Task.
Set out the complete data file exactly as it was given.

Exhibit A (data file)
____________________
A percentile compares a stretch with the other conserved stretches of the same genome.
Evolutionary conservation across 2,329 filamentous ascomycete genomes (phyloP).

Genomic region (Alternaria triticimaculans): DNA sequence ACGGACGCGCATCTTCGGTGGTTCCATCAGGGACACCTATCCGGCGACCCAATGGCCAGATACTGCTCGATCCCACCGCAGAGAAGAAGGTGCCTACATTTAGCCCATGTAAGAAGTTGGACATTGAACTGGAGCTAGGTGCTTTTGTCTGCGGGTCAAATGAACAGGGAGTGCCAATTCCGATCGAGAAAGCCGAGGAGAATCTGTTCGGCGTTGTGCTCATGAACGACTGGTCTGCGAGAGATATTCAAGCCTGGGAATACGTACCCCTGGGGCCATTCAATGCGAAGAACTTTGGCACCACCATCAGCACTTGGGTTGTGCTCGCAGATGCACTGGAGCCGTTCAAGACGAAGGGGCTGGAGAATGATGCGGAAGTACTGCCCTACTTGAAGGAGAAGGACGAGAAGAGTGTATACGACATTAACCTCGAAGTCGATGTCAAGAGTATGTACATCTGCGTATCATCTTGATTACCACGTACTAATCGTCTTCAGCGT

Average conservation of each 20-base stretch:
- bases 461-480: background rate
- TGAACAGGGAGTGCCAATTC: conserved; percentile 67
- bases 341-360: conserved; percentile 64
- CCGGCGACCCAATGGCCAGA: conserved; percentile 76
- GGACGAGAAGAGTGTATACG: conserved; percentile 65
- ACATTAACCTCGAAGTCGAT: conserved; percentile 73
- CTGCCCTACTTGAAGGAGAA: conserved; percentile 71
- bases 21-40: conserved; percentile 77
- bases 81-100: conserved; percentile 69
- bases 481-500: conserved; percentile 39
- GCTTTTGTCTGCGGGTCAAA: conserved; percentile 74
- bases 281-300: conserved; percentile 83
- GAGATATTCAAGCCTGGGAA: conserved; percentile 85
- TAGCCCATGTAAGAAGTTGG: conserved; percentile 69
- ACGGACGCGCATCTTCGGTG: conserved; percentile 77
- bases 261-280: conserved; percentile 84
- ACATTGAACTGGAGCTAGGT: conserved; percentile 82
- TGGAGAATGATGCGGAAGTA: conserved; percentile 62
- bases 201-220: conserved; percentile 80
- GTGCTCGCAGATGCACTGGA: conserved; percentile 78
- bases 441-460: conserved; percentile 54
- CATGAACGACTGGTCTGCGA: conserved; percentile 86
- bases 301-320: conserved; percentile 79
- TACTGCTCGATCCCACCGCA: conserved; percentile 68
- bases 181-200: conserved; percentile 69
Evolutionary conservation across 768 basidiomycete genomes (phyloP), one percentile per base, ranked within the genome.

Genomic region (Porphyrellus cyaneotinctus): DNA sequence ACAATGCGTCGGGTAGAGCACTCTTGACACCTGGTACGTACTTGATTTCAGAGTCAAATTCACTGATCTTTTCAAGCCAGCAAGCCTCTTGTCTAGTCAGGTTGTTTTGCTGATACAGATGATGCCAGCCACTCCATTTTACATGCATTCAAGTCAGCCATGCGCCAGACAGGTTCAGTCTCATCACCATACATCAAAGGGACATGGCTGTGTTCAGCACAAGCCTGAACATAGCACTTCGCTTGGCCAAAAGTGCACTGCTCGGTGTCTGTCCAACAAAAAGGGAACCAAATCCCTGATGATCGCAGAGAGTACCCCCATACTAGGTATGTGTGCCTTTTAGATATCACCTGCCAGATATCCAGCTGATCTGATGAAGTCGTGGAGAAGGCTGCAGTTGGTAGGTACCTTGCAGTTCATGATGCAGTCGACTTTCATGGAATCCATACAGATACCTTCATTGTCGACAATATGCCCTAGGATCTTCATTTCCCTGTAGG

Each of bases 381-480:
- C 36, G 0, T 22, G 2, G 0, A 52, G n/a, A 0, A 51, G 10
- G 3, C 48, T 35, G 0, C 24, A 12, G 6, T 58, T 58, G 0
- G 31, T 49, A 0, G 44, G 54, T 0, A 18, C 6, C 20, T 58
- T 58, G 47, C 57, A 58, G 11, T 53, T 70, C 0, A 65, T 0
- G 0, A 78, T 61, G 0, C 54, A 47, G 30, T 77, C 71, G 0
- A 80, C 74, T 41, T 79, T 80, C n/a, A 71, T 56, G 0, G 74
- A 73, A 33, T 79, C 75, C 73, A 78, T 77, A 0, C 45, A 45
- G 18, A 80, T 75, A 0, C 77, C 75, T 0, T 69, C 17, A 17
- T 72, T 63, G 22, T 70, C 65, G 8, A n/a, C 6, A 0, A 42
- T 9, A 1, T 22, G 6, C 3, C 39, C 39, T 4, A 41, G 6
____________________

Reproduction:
A percentile compares a stretch with the other conserved stretches of the same genome.
Evolutionary conservation across 2,329 filamentous ascomycete genomes (phyloP).

Genomic region (Alternaria triticimaculans): DNA sequence ACGGACGCGCATCTTCGGTGGTTCCATCAGGGACACCTATCCGGCGACCCAATGGCCAGATACTGCTCGATCCCACCGCAGAGAAGAAGGTGCCTACATTTAGCCCATGTAAGAAGTTGGACATTGAACTGGAGCTAGGTGCTTTTGTCTGCGGGTCAAATGAACAGGGAGTGCCAATTCCGATCGAGAAAGCCGAGGAGAATCTGTTCGGCGTTGTGCTCATGAACGACTGGTCTGCGAGAGATATTCAAGCCTGGGAATACGTACCCCTGGGGCCATTCAATGCGAAGAACTTTGGCACCACCATCAGCACTTGGGTTGTGCTCGCAGATGCACTGGAGCCGTTCAAGACGAAGGGGCTGGAGAATGATGCGGAAGTACTGCCCTACTTGAAGGAGAAGGACGAGAAGAGTGTATACGACATTAACCTCGAAGTCGATGTCAAGAGTATGTACATCTGCGTATCATCTTGATTACCACGTACTAATCGTCTTCAGCGT

Average conservation of each 20-base stretch:
- bases 461-480: background rate
- TGAACAGGGAGTGCCAATTC: conserved; percentile 67
- bases 341-360: conserved; percentile 64
- CCGGCGACCCAATGGCCAGA: conserved; percentile 76
- GGACGAGAAGAGTGTATACG: conserved; percentile 65
- ACATTAACCTCGAAGTCGAT: conserved; percentile 73
- CTGCCCTACTTGAAGGAGAA: conserved; percentile 71
- bases 21-40: conserved; percentile 77
- bases 81-100: conserved; percentile 69
- bases 481-500: conserved; percentile 39
- GCTTTTGTCTGCGGGTCAAA: conserved; percentile 74
- bases 281-300: conserved; percentile 83
- GAGATATTCAAGCCTGGGAA: conserved; percentile 85
- TAGCCCATGTAAGAAGTTGG: conserved; percentile 69
- ACGGACGCGCATCTTCGGTG: conserved; percentile 77
- bases 261-280: conserved; percentile 84
- ACATTGAACTGGAGCTAGGT: conserved; percentile 82
- TGGAGAATGATGCGGAAGTA: conserved; percentile 62
- bases 201-220: conserved; percentile 80
- GTGCTCGCAGATGCACTGGA: conserved; percentile 78
- bases 441-460: conserved; percentile 54
- CATGAACGACTGGTCTGCGA: conserved; percentile 86
- bases 301-320: conserved; percentile 79
- TACTGCTCGATCCCACCGCA: conserved; percentile 68
- bases 181-200: conserved; percentile 69
Evolutionary conservation across 768 basidiomycete genomes (phyloP), one percentile per base, ranked within the genome.

Genomic region (Porphyrellus cyaneotinctus): DNA sequence ACAATGCGTCGGGTAGAGCACTCTTGACACCTGGTACGTACTTGATTTCAGAGTCAAATTCACTGATCTTTTCAAGCCAGCAAGCCTCTTGTCTAGTCAGGTTGTTTTGCTGATACAGATGATGCCAGCCACTCCATTTTACATGCATTCAAGTCAGCCATGCGCCAGACAGGTTCAGTCTCATCACCATACATCAAAGGGACATGGCTGTGTTCAGCACAAGCCTGAACATAGCACTTCGCTTGGCCAAAAGTGCACTGCTCGGTGTCTGTCCAACAAAAAGGGAACCAAATCCCTGATGATCGCAGAGAGTACCCCCATACTAGGTATGTGTGCCTTTTAGATATCACCTGCCAGATATCCAGCTGATCTGATGAAGTCGTGGAGAAGGCTGCAGTTGGTAGGTACCTTGCAGTTCATGATGCAGTCGACTTTCATGGAATCCATACAGATACCTTCATTGTCGACAATATGCCCTAGGATCTTCATTTCCCTGTAGG

Each of bases 381-480:
- C 36, G 0, T 22, G 2, G 0, A 52, G n/a, A 0, A 51, G 10
- G 3, C 48, T 35, G 0, C 24, A 12, G 6, T 58, T 58, G 0
- G 31, T 49, A 0, G 44, G 54, T 0, A 18, C 6, C 20, T 58
- T 58, G 47, C 57, A 58, G 11, T 53, T 70, C 0, A 65, T 0
- G 0, A 78, T 61, G 0, C 54, A 47, G 30, T 77, C 71, G 0
- A 80, C 74, T 41, T 79, T 80, C n/a, A 71, T 56, G 0, G 74
- A 73, A 33, T 79, C 75, C 73, A 78, T 77, A 0, C 45, A 45
- G 18, A 80, T 75, A 0, C 77, C 75, T 0, T 69, C 17, A 17
- T 72, T 63, G 22, T 70, C 65, G 8, A n/a, C 6, A 0, A 42
- T 9, A 1, T 22, G 6, C 3, C 39, C 39, T 4, A 41, G 6